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October 09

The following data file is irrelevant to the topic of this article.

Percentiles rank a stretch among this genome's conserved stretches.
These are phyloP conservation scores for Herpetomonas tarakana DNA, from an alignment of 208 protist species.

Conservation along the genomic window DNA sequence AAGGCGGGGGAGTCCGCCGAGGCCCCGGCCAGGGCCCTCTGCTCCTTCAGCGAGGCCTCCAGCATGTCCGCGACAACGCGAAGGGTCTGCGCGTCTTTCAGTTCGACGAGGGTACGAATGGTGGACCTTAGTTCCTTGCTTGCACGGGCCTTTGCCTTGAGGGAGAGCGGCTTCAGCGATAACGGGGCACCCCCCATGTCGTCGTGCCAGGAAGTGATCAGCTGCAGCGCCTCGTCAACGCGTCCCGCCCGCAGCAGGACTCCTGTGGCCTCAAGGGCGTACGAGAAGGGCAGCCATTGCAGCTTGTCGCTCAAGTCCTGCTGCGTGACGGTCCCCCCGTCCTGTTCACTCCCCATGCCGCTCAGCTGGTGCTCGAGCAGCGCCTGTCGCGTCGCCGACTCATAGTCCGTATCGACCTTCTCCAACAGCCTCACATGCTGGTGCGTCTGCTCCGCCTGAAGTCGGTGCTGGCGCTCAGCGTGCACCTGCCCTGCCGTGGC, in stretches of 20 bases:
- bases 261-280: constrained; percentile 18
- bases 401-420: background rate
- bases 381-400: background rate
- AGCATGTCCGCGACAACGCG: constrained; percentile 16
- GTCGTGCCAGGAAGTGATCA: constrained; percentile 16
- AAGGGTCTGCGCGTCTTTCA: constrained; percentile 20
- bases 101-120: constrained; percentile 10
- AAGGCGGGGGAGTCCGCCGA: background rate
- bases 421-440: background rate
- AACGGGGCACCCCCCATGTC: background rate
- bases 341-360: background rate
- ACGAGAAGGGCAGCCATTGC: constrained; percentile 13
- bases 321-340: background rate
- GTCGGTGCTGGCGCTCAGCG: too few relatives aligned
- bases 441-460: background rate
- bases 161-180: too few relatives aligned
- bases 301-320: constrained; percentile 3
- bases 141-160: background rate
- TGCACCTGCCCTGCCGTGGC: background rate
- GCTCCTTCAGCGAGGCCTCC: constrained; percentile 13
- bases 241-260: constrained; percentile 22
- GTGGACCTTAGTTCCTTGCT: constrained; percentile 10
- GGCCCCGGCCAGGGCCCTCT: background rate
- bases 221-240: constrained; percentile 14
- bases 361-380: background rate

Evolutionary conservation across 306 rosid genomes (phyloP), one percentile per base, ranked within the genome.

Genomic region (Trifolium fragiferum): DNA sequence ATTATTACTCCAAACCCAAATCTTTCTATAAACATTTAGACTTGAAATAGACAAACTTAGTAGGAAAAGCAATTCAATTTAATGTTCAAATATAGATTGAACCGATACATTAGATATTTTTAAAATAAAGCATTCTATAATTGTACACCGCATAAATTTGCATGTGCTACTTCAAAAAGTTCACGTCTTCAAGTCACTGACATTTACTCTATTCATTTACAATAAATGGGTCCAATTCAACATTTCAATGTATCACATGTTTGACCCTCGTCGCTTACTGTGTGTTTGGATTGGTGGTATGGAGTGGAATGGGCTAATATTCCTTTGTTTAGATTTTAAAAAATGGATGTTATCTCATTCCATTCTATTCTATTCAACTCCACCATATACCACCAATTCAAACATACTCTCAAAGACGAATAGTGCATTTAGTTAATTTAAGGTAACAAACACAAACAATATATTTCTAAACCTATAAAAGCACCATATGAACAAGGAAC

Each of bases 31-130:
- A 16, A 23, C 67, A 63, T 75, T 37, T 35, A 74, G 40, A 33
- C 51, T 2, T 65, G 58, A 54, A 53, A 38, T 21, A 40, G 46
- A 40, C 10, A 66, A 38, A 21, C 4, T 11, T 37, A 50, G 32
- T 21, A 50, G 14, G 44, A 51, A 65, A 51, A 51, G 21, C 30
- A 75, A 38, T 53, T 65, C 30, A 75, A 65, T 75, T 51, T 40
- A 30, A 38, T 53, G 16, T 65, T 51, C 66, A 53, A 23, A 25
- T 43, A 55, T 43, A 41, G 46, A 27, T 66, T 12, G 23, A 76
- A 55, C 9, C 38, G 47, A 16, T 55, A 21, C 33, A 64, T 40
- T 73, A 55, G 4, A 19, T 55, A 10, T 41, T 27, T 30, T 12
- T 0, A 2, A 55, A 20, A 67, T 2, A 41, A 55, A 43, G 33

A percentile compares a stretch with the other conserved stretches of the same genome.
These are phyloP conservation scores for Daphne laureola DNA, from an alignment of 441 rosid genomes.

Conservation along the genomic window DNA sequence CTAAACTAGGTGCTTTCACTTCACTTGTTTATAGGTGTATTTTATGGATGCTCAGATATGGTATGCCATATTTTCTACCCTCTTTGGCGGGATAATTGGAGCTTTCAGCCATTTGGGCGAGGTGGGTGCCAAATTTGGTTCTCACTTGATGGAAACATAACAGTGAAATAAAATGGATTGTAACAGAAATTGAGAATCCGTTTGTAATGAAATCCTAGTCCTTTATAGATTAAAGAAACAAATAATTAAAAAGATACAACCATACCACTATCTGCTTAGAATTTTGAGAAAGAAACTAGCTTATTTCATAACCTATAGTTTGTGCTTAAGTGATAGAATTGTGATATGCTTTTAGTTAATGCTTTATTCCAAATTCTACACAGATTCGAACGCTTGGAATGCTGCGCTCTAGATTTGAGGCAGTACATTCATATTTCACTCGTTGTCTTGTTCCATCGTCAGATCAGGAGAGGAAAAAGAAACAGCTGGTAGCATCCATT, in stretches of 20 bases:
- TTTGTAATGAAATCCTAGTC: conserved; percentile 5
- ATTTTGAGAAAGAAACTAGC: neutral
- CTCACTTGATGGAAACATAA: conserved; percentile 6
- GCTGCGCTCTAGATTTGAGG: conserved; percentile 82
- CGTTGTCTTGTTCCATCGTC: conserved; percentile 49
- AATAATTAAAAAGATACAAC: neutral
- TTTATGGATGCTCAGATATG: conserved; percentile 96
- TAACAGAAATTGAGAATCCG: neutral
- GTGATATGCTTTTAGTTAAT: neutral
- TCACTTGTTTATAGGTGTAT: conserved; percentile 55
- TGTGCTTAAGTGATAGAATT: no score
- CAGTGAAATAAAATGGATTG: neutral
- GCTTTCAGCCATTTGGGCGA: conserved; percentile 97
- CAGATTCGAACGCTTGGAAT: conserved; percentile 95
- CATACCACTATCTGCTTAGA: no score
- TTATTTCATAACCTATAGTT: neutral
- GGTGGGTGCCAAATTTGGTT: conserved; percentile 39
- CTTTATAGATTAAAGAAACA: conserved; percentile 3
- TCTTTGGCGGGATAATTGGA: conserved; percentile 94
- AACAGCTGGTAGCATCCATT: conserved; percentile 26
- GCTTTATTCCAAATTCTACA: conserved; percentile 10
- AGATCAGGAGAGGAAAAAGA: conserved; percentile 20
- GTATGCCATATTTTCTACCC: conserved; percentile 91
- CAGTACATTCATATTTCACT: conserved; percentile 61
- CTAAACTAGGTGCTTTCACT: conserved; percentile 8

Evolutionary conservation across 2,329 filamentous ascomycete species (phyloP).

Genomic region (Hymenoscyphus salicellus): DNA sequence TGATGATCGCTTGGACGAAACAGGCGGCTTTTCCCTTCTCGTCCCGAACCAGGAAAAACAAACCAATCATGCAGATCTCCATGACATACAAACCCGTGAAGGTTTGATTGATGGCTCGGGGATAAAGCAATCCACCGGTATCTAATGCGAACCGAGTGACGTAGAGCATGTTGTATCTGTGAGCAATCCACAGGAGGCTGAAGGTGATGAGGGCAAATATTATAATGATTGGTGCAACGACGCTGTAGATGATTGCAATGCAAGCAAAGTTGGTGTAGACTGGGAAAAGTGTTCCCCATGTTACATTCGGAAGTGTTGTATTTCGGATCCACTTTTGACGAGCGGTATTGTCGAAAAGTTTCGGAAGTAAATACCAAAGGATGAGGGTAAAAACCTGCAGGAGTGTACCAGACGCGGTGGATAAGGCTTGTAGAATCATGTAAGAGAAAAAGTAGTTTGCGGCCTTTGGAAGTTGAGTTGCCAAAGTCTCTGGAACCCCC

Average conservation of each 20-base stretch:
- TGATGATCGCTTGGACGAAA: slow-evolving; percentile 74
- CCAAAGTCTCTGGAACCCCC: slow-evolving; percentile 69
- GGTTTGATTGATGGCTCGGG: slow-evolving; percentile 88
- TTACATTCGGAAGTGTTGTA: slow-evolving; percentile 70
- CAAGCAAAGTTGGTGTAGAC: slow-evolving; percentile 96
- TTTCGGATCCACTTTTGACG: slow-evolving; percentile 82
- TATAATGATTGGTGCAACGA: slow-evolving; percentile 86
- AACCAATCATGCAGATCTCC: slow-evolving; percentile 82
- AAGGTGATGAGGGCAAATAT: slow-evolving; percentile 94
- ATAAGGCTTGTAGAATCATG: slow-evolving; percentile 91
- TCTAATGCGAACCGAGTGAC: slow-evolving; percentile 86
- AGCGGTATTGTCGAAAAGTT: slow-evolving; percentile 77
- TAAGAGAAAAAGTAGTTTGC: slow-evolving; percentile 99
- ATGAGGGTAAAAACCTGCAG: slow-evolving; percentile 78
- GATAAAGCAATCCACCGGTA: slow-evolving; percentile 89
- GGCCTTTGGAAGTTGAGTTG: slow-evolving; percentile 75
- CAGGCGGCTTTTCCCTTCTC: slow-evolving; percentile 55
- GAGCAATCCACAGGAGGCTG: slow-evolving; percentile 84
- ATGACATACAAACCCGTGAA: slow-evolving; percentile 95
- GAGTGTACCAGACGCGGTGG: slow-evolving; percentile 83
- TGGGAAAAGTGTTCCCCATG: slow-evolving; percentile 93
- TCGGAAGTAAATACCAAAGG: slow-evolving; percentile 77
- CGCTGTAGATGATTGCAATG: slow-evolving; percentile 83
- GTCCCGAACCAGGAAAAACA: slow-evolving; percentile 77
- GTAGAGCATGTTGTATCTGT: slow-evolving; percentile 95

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D I R E C T O R ' S C H A I R H OLLYWOOD — It's hard to be- lieve, but it's been 16 years since the multi-faceted Mike Judge first burst onto the scene with Beavis and Butt- Head, which debuted on MTV back in 1993. Now the writer, actor, producer, director, composer, animator and musician, whose credits include the cult hit Office Space, the film Idiocracy and the animated TV series King of the Hill, is back with a new film com- edy, Extract, in which he returns to the fertile territory of the American workplace. It stars Jason Bateman (Juno, Arrested De- velopment) as a company owner about to sell his flavor extract factor y and retire to easy street. But then a freak workplace acci- dent (a worker loses a testicle) sets in mo- tion a series of disasters that put his busi- ness and personal life in jeopardy. Here, in an exclusive interview with Post, Judge talks about making the film, which also stars Ben Affleck, Kristen Wiig (SNL, Ghost Town) and Mila Kunis (Forgetting Sarah Mar- shall), his love of post, and how his degree in physics helped with visual effects. POST: What sort of film did you set out to make? JUDGE: "Another workplace comedy that's more about ordinar y daily life than most movies, but this one is told from the point of view of the boss, as opposed to that of the employees, like Office Space. And it's also about a guy who's in a bit of a mid- life crisis. He's reached a point where he's had some success, but doesn't quite know where to go from there." POST: What were the biggest challenges? JUDGE: "First off, I was a little afraid we weren't even going to be able to make it be- cause it's set in this factor y that makes vanilla extract (laughs) and to build one of those is really expensive and to do it digitally is also really expensive. So it wasn't going to happen unless we could find a place that looked just right. We also had to find a fac- tory in LA. "We actually began discussing different ways we could greenscreen half of it, story- board and shoot all the coverage one way, and then rent a bottling machine and shoot it all again that way. But then we found the perfect location — a real water bottling plant that was laid out exactly as I'd imag- ined. That made it much easier. It was still tough, because it was a working factor y and they had to keep bottling while we were shooting. "We ended up adjusting things so we could run our own bottles and labels when we had to, but there are a lot of times, espe- cially in the office scenes, where the workers in the background on the floor aren't pre- tending to work — they are working, and they didn't even know we were shooting a lot of the time.We shot there for a couple of months, and we hardly ever went over on a day. We actually made all the days and came in under budget, enough so I could pay a lit- tle more for visual effects and music. And it was nice to have that extra money for post." POST: Do you like the post process? JUDGE: "It's my favorite par t, other than writing. I love editing and all the post stuff. Ever y time I've shot a movie I can hardly wait to sit down in the editing room and put it all together and do the sound and ef- fects and so on." POST: Where did you do the post? How long was the process? JUDGE: "We did most of the post in LA and rented some offices in Encino and spent about five months. I have an Avid on my Mac laptop, and with just a couple of external hard drives I could work on the edit. I'm based in Austin half the time, so I could be there and work on the edit and just email EDLs back and for th." POST: Extract was edited by Julia Wong. How did that relationship work? JUDGE: "She came to the set a few times for specific scenes. She'd only bring some- thing to my attention if it was something she didn't understand or that didn't seem to work. One I remember was the scene where the whole assembly line jams up because the woman refuses to shut it down, and Julia came to make sure we got all the coverage we needed because it was a tricky scene. "Assembly lines now are designed to safeguard against glitches like that, so it was difficult to do, and make it look right. She's a really great editor. I was planning to edit a lot of the scenes myself, but right away we got a great system going that made it ver y easy for me. She taught me about a selects reel, where you string all the bits you like together. Mostly she'd do an assembly, but in some scenes I'd do the selects reel and then she'd mold it into a real scene. It was a great experience." POST: Had you worked with post super vi- sor Christy Dimmig before? JUDGE: "No. She just showed up (laughs). I think she'd worked with Miramax before, and she was great too. Really, the whole post experience on this was great compared to Idiocracy, which was a train wreck! That had a lot of different effects Mike Judge — Extract By IAIN BLAIR Instead of going with a DI,this director chose a more classic film look. Mike Judge: "Every time I've shot a movie, I can hardly wait to sit down in the editing room..." 12 Post • October 2009 Extract features VFX from Look Effects and Pixel Magic — some obvious and some transparent. ALL PHOTO:S MIRAMAX FILM CORP/SAM URDANK

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